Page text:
Why Segment Your Market?

by Administrator on July 26, 2012 · 0 comments

In our last post, we talked about how to segment your market. Why will you want to do this, though? It is only human to ask the question- how will this benefit ME? To put it simply, knowing your market will allow you to determine your target customer.

Target Customers

Now that you’ve segmented the market and determined the who, the what, the where and the why, you’ll find it helpful to focus on a few key groups such as “families” or “young couples.” Base this information on your research (you didn’t just do it for fun) and determine the groups who are most likely to be drawn to your product or service. You’ve determined these segments already, now you need to answer the question WHY will these people spend their money with you?

Be sure to credit your sources with any information cited, including yourself. If you conducted extensive market surveys and/or analyses, you may want to attach more information on the methodology and any other pertinent discoveries you made along the way in the supplementary documents section of your plan.

Define both your primary and secondary target consumers. The primary target is simple enough- who will be the main customer that your business will pursue? Secondary targets will include the business that you receive as a consequence of doing business with your primary target. For example, if your primary target is children ages 5-15, you may receive additional business from their parents and/or grandparents, which would make up a portion your secondary market.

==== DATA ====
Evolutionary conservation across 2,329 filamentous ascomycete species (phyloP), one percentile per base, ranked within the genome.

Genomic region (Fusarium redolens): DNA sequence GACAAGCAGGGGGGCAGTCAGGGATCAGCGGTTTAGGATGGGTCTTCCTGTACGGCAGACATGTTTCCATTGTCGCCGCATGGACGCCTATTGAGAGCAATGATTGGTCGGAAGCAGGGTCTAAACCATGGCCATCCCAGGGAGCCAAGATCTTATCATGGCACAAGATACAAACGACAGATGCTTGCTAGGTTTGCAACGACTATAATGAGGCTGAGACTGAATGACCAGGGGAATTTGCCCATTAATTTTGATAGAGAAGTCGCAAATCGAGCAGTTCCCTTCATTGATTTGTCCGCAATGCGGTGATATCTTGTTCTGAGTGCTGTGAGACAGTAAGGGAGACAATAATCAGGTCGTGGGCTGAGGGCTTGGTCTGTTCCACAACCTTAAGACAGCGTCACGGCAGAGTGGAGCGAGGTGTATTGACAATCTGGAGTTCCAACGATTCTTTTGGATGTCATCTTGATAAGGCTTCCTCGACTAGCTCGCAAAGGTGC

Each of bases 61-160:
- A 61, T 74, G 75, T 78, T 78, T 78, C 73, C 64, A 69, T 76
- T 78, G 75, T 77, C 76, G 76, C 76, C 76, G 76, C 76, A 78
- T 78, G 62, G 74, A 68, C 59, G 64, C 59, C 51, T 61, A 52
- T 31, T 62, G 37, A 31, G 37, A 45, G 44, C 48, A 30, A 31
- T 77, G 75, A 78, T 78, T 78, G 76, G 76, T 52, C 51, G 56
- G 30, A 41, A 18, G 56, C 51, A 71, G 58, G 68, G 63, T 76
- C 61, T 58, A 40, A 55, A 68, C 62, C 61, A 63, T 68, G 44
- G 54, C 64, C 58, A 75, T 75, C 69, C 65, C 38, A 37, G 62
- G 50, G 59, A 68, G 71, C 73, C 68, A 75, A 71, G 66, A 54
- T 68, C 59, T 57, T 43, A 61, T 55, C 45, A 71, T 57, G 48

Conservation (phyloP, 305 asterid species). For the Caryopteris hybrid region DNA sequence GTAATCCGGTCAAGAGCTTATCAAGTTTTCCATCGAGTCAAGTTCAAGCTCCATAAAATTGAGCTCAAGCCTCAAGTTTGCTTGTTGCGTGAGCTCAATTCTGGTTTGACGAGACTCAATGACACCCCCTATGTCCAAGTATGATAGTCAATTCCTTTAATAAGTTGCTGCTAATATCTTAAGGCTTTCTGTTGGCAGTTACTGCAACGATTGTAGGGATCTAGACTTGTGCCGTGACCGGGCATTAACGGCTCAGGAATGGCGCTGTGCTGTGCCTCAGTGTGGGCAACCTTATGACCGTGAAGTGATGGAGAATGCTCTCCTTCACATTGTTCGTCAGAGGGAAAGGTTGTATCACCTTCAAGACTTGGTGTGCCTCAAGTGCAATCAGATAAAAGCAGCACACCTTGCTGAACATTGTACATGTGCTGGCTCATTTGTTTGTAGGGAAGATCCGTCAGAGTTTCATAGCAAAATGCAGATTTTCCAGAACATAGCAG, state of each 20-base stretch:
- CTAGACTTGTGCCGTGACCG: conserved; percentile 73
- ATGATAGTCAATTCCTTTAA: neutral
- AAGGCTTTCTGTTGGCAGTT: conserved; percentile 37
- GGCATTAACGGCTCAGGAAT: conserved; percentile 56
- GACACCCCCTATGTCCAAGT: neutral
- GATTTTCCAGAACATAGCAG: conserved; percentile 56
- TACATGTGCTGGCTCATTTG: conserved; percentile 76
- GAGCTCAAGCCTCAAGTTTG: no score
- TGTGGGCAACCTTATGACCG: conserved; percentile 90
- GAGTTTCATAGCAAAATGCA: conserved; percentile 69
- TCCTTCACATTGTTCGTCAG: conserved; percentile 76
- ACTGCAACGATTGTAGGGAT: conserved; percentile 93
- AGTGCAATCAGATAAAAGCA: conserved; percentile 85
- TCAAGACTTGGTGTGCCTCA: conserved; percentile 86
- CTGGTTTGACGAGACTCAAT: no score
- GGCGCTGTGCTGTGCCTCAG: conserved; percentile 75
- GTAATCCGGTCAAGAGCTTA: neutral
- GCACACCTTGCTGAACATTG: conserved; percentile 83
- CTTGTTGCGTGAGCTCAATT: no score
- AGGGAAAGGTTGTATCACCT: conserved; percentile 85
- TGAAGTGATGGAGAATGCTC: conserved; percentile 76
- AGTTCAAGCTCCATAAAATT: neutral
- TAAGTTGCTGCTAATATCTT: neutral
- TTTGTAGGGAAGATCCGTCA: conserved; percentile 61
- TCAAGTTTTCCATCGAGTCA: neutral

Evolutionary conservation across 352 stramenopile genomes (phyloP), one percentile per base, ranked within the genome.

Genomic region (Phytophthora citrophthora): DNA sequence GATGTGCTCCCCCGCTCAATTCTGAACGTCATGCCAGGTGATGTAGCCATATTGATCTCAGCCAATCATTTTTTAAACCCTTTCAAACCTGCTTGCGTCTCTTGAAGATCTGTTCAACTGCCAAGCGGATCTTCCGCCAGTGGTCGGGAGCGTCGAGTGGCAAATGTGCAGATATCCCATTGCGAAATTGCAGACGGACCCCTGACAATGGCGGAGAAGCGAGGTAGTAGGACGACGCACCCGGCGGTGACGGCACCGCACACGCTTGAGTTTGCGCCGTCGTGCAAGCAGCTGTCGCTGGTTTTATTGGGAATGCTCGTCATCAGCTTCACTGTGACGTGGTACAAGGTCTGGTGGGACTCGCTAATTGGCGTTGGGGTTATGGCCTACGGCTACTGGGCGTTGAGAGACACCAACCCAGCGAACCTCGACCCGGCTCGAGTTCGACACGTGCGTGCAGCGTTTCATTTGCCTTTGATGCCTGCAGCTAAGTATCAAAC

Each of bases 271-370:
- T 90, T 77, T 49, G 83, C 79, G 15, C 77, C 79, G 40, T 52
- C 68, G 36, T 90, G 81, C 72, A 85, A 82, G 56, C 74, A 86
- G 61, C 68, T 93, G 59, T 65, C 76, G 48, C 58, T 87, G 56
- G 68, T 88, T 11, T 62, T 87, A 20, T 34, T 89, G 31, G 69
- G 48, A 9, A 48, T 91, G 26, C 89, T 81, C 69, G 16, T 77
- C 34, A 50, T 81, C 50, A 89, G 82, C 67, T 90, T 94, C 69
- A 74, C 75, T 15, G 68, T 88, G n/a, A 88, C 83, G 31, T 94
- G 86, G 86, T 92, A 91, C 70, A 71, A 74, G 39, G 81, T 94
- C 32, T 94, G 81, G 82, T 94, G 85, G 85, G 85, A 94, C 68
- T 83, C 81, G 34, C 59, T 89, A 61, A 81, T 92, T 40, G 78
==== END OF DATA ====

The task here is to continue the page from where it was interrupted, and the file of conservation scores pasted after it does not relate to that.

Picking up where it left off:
S.W.O.T. AnalysisFile:SWOT en.svg

So, you’ve done the research on the market demographics and its size and condition and it’s time to bring it all together with what we like to call the SWOT (a.k.a. SLOT) Analysis. This is an acronym that stands for Strengths, Weaknesses (or limitations), Opportunities and Threats. Unlike many things in life, this really is as simple as it sounds. Think of strengths and weaknesses as the internal factors that will influence your success while opportunities and threats are the external factors that will influence success.

  • Strengths: What attributes does your product or service have that will give it a strategic advantage over others?
  • Weaknesses: What attributes does your product or service lack that will put it at a disadvantage compared to other products in the market?
  • Opportunities: What is available to you in your environment that will increase the chance of your success?
  • Threats: What is out there that could be bad for business?

Address these questions for each of your products you will offer. How does your product differ from that of your competitors? In delivery? Performance? Pricing? I know I’ve said it before- but how do you stand out from the rest? What makes you special? Describe how current products and technologies can be leveraged. Describe the cost of entry, time-frame and risk in the market.

What does your SWOT Analysis tell you?

Image courtesy of Xhienne (SWOT pt.svg) [CC-BY-SA-2.5 (http://creativecommons.org/licenses/by-sa/2.5)], via Wikimedia Commons

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